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In a multiple partial linear regression setting, the book I'm reading has this sentence:

«As a consequence of the fact that residual are orthogonal to explanatory variables, the 'cleaned' variables $M_2Y$ and $M_2X_1$(which are the residuals) are uncorrelated with $X_2$»,

where $X=(X_1 X_2)$, with $X_2$ being the last g columns of matrix $X$, and $M_2$ is a projection matrix to the orthogonal space of the space generated by the columns of $X_2$.

I don't understand this sentence since $M_2Y$ and $M_2X_1$ are vectors of dim $n\times 1 $, and $X_2$ of dim $n\times g $. I understand the first part of the sentence, which means that $X_2^TM_2X_1=0$ and $X_2^TM_2Y=0$. The second part of the sentence I don't get it.

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    $\begingroup$ This might be of some value. Orthogonal variables are perpendicular. 'Uncorrelated' means that the corresponding centered variables are perpendicular. Under certain conditions (such as if the two variables were already centered), the two are the same. $\endgroup$ – Glen_b Aug 10 '14 at 22:51
  • $\begingroup$ @Glen_b Thanks for your interest. So, this 'uncorrelatedness' has no relationship to the correlation matrix? $\endgroup$ – An old man in the sea. Aug 10 '14 at 23:23
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    $\begingroup$ No, it's directly related to the correlation matrix -- "uncorrelated" means "has zero correlation". If you put the pairwise correlations of uncorrelated variables in a correlation matrix, it would have zero entries at the corresponding positions. $\endgroup$ – Glen_b Aug 10 '14 at 23:35
  • $\begingroup$ @Glen_b What you're saying is that $X_2^T(M_2X_1-E(M_2X_1))=0$ and $X_2^T(M_2Y-E(M_2Y))=0$? $\endgroup$ – An old man in the sea. Aug 11 '14 at 9:02
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By how they are constructed, the residuals are orthogonal to the regressors, not only in the statistical sense but also as numerical vectors, see this answer. We are writing the matrices so that they conform, namely $X_2'M_2Y =0$ since $M_2 = I-X_2(X_2'X_2)^{-1}X_2'$

The reason why one finds phrases that appear to equate "orthogonality" with "uncorrelatedness" in econometrics writings, is because usually these are discussed with respect to residuals, or to the error terms. The first have by construction zero mean (as long as the regression includes a constant), the second are assumed to have zero mean. But then, the covariance of these entities with any variable is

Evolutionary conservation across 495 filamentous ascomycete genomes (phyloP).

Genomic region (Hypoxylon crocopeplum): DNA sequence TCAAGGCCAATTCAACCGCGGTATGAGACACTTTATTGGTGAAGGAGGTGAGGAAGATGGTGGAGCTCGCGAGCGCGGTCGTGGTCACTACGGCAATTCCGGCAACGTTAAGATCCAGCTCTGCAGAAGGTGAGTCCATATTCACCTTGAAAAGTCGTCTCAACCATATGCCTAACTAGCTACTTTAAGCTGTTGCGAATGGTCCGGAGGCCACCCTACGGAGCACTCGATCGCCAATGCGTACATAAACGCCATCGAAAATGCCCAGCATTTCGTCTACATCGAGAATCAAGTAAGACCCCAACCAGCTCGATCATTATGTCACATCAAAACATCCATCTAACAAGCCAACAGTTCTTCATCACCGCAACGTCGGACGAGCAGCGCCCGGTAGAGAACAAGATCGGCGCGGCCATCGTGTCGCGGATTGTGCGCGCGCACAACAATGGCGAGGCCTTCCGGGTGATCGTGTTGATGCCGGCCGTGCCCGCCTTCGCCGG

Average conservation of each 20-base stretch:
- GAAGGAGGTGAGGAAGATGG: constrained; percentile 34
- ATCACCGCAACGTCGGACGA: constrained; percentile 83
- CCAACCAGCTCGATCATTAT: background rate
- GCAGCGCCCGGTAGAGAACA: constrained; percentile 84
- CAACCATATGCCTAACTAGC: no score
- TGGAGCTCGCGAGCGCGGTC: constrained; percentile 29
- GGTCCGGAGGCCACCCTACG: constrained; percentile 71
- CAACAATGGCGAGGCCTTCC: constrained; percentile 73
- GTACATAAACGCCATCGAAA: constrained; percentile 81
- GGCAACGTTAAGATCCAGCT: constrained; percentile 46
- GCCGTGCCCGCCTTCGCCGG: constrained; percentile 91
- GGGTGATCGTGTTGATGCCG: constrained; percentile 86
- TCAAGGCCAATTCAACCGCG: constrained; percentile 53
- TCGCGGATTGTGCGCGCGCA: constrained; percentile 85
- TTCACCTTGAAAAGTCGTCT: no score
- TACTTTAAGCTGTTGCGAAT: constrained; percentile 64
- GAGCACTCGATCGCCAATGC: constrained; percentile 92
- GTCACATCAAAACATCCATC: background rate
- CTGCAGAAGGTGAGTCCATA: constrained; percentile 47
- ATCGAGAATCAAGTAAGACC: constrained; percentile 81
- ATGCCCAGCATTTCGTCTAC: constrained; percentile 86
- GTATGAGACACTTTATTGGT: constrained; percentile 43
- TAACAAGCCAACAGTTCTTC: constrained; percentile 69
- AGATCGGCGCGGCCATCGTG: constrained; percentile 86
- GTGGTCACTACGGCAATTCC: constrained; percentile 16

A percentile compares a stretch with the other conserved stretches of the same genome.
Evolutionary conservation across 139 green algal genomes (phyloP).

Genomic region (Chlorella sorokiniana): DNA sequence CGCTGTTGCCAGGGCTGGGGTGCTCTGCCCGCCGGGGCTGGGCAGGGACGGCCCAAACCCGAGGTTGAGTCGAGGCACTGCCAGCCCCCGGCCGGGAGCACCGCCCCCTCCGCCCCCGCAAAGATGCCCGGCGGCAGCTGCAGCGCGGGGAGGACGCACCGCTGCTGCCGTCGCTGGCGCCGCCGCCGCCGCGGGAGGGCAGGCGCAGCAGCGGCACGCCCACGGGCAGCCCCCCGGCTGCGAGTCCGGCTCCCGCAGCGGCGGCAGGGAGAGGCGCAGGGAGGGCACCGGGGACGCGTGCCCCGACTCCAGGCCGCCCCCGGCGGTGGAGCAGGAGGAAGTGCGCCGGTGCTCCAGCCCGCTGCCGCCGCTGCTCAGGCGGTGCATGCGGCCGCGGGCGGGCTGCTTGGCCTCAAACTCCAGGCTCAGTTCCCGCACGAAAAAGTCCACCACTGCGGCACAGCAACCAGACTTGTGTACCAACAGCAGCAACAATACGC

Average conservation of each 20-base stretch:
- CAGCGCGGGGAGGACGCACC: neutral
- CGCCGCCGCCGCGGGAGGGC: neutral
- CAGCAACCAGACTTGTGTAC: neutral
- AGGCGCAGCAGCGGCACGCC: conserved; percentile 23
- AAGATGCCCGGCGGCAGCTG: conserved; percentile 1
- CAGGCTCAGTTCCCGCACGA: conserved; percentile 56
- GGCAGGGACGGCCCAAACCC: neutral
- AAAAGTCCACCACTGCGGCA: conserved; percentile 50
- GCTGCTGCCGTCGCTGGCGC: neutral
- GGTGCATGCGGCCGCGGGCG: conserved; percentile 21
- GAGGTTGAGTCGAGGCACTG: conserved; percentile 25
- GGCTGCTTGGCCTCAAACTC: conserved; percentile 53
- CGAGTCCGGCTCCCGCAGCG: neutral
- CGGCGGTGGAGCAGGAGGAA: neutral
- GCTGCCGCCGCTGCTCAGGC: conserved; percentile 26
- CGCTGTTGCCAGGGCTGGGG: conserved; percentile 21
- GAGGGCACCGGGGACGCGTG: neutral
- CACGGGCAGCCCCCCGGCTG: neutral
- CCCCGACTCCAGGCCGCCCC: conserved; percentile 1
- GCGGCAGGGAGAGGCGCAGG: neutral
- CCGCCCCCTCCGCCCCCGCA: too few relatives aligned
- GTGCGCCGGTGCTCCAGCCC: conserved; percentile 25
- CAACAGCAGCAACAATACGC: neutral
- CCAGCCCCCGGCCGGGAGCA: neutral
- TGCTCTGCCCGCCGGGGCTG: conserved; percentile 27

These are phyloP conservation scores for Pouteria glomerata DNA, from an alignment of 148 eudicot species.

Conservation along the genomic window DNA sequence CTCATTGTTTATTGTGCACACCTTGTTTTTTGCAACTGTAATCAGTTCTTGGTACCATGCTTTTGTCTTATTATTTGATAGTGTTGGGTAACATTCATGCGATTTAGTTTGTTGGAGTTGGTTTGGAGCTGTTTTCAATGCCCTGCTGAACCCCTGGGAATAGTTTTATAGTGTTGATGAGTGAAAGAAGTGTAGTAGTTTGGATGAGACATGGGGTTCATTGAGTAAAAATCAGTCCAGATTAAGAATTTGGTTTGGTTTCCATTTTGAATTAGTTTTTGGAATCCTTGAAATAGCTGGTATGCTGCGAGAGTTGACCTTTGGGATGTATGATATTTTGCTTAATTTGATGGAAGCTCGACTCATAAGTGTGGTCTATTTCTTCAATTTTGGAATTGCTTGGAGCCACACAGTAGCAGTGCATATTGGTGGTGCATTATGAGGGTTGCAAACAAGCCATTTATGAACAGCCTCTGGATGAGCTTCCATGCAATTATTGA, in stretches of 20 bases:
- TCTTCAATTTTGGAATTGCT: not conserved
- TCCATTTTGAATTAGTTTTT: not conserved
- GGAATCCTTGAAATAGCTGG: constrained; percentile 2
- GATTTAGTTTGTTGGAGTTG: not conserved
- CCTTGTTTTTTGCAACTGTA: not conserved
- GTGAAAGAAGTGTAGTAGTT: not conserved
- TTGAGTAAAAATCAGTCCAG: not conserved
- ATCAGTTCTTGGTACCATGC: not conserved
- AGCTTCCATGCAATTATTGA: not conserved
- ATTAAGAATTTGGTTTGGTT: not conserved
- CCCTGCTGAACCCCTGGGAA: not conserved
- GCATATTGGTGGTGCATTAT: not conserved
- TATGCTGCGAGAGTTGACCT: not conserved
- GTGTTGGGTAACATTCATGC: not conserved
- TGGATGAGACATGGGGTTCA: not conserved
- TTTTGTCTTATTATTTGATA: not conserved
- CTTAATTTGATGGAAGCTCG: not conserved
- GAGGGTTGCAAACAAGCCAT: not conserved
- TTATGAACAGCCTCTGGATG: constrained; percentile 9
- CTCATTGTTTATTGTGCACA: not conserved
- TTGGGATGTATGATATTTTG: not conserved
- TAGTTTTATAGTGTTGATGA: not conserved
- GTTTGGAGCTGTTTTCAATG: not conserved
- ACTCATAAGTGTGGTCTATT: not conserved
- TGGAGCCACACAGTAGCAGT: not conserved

$$\operatorname{Cov}(X,u) = E(Xu) - E(X)E(u) = E(Xu) $$

since $E(u)$ is (or is assumed) equal to zero. In such a case, orthogonality becomes equivalent to uncorrelatedness. Otherwise, with both variables having non-zero mean, they are not equivalent.

But this means, that if we examine variables centered on their mean (and so having by construction zero mean), then orthogonality becomes equivalent to non-correlation. Since the practice of thus centering the variables is widely used for various reasons, (outside econometrics also), then again, orthogonality becomes equivalent to non-correlation.

On the contrary, with non-zero means, we have the opposite relation: orthogonality implies correlation.

Assume the variables are orthogonal, $E(XY) =0$. then

$$\operatorname{Cov}(X,Y) = E(XY) - E(X)E(Y) = - E(X)E(Y) \neq 0 $$

So they are correlated.

The above also tells us that we can have $E(XY)\neq 0$, $E(X)\neq 0, E(Y)\neq 0$ , but $\operatorname{Cov}(X,Y) = 0$, if $E(XY) = E(X)E(Y)$. In other words, non-zero-mean independent variables are uncorrelated but not orthogonal.

In all, one should carefully contemplate these concepts and understand under which conditions the one implies the other or the negation of the other.

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  • $\begingroup$ Many Thanks Alecos. one more doubt. So, when I try to apply your answer to the book citation in the original post, I need to use sample definitions of orthogonality and correlation just like in the paper I posted in my other question? Otherwise how do I apply what you wrote for real valued r.v. to vectors? $\endgroup$ – An old man in the sea. Aug 15 '14 at 22:02
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    $\begingroup$ If you have a sample of $\{x_i,y_i\}$, then if all $x_i$'s come from the same distribution $X$, and if all $y_i$'s come from a the same distribution $Y$, then sample measures (sample mean, sample covariance etc) are estimates of the theoretical statistical concepts. If you don't have this "identically distributed" feature, then sample measures describe only relationships between the specific vectors of numbers. $\endgroup$ – Alecos Papadopoulos Aug 15 '14 at 22:34

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